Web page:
Sunday, March 25, 2018
Some Old Security Flaws Catch Up With Some Argus Users. Good To See A Reasonably Pro-Active Response!
This interesting little yarn appeared a few days ago:
Updated22 March 2018 — 8:19amfirst published at 8:09am
A flaw in medical software used by more than 40,000 Australian health specialists and distributed by Telstra has potentially exposed Australians' medical information to hackers, who have been logging into practitioners' computers and servers to carry out illegal activities.
Called Argus, the software is used by hospitals, GPs, specialists, primary health networks and allied health providers. According to Telstra Health, which acquired the software in 2013, these customers "trust Argus to securely communicate confidential patient information quickly and reliably, in-line with privacy standards".
The flaw in the "secure" messaging software is specifically leaving computers with remote desktop software installed wide open, because, a medical industry source told Fairfax Media, it creates a separate username with a static default password that allowed for an easy intrusion.
Telstra alerted medical practitioners to the flaw in early February.
Fairfax Media understands that many doctors use remote desktop software to check results from home and follow up with other practitioners after hours when away from the office. But because they did not know that Argus created a separate user account with a default static password, they had no reason to believe the Argus software was leaving their computers vulnerable to hackers.
"The problem is that their [Telstra's] software created another user account on the computers they were installed on. This account had a static password rather than creating a random password per install. Then this account was used by the external party to logon remotely onto the server via the built-in Microsoft remote desktop protocol", the source said.
While complex, the static password that Argus created was viewable in plaintext inside a file in the folder Argus created once installed.
"Basically they could see the user's screen, files as if they had logged into the machine locally. From there they could do nearly anything, including load malware. If the attacker knew they were on a medical server they could potentially download a copy of the [Argus] database or more."
It appears hackers have so far not used access to computers containing medical records to steal the records themselves. Instead, they are using them to conduct illegal activities online, according to a source, who said that they had seen a breached server themselves that was targeted.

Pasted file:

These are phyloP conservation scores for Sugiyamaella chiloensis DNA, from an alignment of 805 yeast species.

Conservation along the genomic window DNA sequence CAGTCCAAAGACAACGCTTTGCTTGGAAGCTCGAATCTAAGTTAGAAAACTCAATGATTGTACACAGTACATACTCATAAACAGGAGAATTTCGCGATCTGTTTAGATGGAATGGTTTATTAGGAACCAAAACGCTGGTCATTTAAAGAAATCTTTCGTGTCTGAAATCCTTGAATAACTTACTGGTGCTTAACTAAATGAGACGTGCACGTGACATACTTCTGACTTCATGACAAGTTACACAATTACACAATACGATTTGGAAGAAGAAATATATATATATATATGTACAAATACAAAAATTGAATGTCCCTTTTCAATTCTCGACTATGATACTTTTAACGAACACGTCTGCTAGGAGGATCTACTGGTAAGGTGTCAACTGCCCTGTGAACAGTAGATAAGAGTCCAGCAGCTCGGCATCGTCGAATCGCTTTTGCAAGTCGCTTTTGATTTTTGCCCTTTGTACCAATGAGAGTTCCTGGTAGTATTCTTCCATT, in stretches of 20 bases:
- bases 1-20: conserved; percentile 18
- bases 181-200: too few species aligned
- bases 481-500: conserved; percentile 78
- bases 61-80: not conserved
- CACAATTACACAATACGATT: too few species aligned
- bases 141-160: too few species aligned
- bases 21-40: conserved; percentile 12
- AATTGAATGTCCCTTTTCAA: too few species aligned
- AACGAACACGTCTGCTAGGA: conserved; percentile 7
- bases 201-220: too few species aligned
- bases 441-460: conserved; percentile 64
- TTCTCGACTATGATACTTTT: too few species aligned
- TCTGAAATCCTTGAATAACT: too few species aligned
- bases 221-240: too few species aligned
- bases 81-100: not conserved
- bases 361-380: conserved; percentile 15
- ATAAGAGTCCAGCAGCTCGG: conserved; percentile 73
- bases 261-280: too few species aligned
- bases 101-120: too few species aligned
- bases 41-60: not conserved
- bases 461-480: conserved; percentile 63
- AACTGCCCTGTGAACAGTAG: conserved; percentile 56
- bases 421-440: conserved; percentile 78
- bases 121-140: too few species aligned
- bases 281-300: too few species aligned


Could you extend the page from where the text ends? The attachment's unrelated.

Lots more details here:
Now Argus software has been around in many versions for many years. For reference here is how the company used to describe itself before being bought by Telstra Health:
ArgusConnect is an Australian company that develops, deploys and supports the Argus secure clinical messaging system.
Argus was first developed in 2000 for use by all areas of healthcare throughout the Northern Territory and has since been adopted as the preferred option supported by more than 50% of Divisions of General Practice across the country Australia. As a result of this strong support by General Practice, Argus is now being used by more than 9500 healthcare providers including specialists, allied health workers, aboriginal and community health centres, pharmacists, hospitals, aged care facilities, radiologists, and pathologists to communicate with GPs and each other.
ArgusConnect is also a founding partner in the MediSecure® Electronic Transfer of Prescriptions inititiative which is a groundbreaking venture in electronically transferring prescriptions from doctors to pharmacies.”
The link now points to https://www.telstrahealth.com/home/solutions/secureMessaging/argus.html where you can read the current description.
The software was developed as an open-source effort and way back when used to act as a free to use secure e-mail client. It was used as part of the e-prescribing effort in the NT in the days of HealthConnect. (Remember that?)
It was also involved in a very nasty spat with NEHTA that was reviewed as Senate Estimates in 2011.
The point of all this is that there are some very old installs of Argus around and it looks like some of them had a systemic security hole which Telstra Health is now doing its best to root out.
I am sure that recent installs are fine –and they better be - given there are apparently 40,000 current users of the application!
All in all a search for the word “Argus” (in the Blog's search box down from the Comments) provides a fun trip down memory lane and a reminder of just what jerks some of the old NEHTA operatives were. I hope they have all gone from the ADHA.
Posted by Dr David G More MB PhD at Sunday, March 25, 2018